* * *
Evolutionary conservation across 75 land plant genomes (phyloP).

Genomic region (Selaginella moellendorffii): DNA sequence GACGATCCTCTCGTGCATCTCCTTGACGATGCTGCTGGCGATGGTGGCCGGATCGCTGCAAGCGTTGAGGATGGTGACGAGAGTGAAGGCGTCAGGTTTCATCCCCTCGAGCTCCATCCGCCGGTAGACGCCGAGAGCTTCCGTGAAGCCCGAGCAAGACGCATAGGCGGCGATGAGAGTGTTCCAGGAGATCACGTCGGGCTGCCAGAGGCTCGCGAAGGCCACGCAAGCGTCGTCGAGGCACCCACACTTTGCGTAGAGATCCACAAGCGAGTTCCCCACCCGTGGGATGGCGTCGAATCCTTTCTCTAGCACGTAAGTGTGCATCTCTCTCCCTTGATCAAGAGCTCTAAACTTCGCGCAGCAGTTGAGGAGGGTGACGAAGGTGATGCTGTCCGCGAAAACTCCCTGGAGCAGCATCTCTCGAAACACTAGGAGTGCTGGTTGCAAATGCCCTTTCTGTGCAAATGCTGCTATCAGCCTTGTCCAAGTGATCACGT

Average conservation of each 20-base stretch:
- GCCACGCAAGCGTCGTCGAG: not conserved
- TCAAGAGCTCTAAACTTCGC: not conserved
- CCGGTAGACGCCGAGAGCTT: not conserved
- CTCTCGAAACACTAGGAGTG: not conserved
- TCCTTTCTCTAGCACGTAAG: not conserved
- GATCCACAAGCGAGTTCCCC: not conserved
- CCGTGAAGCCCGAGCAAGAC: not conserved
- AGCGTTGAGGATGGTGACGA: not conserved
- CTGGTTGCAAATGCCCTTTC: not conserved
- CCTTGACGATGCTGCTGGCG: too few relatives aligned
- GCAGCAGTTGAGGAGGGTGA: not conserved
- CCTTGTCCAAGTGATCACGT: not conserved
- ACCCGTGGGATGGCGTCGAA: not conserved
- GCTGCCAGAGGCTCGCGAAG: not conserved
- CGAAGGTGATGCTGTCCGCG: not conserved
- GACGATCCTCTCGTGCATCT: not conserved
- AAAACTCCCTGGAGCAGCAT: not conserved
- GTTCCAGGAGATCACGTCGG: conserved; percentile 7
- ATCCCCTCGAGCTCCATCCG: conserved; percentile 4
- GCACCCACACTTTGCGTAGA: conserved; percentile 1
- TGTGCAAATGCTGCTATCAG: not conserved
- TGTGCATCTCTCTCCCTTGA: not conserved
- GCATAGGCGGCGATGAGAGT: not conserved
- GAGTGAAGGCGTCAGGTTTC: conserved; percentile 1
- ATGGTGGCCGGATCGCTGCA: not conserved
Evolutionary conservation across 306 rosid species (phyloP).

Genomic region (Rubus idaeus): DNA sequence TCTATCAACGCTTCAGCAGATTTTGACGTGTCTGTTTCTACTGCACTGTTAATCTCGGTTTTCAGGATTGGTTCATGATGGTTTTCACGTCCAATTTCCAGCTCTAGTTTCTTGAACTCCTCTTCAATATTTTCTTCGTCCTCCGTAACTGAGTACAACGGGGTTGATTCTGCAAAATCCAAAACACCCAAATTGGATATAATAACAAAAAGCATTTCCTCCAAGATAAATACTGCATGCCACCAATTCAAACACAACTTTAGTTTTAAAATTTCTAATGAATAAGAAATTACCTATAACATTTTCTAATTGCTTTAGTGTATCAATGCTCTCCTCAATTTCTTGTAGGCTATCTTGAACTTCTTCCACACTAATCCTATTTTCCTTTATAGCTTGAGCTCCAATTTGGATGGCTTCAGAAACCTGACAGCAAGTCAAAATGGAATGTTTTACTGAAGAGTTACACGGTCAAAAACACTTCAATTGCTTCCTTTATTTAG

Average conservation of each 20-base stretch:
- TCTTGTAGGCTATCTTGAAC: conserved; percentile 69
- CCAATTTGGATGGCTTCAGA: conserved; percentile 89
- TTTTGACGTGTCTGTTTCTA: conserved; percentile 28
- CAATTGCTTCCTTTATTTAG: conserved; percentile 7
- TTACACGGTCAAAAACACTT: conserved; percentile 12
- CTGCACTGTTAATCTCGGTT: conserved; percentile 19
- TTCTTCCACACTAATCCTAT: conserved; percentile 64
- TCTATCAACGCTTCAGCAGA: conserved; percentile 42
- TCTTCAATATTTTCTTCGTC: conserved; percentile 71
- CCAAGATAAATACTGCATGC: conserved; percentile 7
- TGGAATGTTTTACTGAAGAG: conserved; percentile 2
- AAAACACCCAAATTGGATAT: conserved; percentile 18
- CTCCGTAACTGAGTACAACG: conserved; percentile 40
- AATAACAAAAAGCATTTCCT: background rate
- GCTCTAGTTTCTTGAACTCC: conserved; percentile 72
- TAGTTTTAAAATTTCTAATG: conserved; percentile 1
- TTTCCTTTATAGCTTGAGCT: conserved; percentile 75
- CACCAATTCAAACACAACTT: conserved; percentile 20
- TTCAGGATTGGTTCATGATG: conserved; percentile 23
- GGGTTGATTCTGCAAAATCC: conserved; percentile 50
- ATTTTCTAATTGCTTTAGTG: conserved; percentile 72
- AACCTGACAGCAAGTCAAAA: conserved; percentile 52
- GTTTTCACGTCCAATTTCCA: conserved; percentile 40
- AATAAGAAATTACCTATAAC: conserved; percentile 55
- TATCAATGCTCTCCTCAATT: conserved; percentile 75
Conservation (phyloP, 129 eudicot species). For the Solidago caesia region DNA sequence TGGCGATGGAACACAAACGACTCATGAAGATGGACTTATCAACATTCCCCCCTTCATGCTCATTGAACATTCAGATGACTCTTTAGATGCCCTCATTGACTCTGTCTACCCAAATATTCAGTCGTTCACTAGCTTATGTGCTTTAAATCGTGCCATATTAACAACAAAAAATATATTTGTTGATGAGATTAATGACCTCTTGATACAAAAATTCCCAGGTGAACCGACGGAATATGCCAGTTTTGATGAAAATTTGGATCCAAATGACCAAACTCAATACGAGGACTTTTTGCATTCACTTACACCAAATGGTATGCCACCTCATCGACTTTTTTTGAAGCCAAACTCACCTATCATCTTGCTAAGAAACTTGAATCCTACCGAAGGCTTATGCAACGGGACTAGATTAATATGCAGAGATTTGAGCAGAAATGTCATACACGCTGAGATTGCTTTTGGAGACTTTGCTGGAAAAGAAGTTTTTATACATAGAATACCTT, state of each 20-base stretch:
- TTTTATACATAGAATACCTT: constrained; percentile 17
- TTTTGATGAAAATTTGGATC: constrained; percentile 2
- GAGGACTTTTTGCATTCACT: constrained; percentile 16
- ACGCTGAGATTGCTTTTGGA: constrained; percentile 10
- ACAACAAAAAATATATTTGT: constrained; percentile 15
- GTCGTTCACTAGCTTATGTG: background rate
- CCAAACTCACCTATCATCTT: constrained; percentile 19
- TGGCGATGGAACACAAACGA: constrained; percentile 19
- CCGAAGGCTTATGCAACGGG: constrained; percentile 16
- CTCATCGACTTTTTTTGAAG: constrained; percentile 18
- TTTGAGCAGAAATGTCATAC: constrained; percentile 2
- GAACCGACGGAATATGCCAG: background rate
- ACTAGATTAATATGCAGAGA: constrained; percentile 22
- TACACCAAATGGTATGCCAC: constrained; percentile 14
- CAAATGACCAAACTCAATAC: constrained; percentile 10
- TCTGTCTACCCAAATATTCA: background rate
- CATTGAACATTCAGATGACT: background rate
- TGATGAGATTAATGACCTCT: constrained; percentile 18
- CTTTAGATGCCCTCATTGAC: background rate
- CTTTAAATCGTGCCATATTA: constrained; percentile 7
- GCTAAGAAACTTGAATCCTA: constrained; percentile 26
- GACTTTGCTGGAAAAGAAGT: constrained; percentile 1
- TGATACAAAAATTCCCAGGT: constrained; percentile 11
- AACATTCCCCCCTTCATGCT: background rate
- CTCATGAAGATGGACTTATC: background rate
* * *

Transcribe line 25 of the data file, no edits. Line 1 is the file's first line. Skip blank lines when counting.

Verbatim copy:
- TGTGCATCTCTCTCCCTTGA: not conserved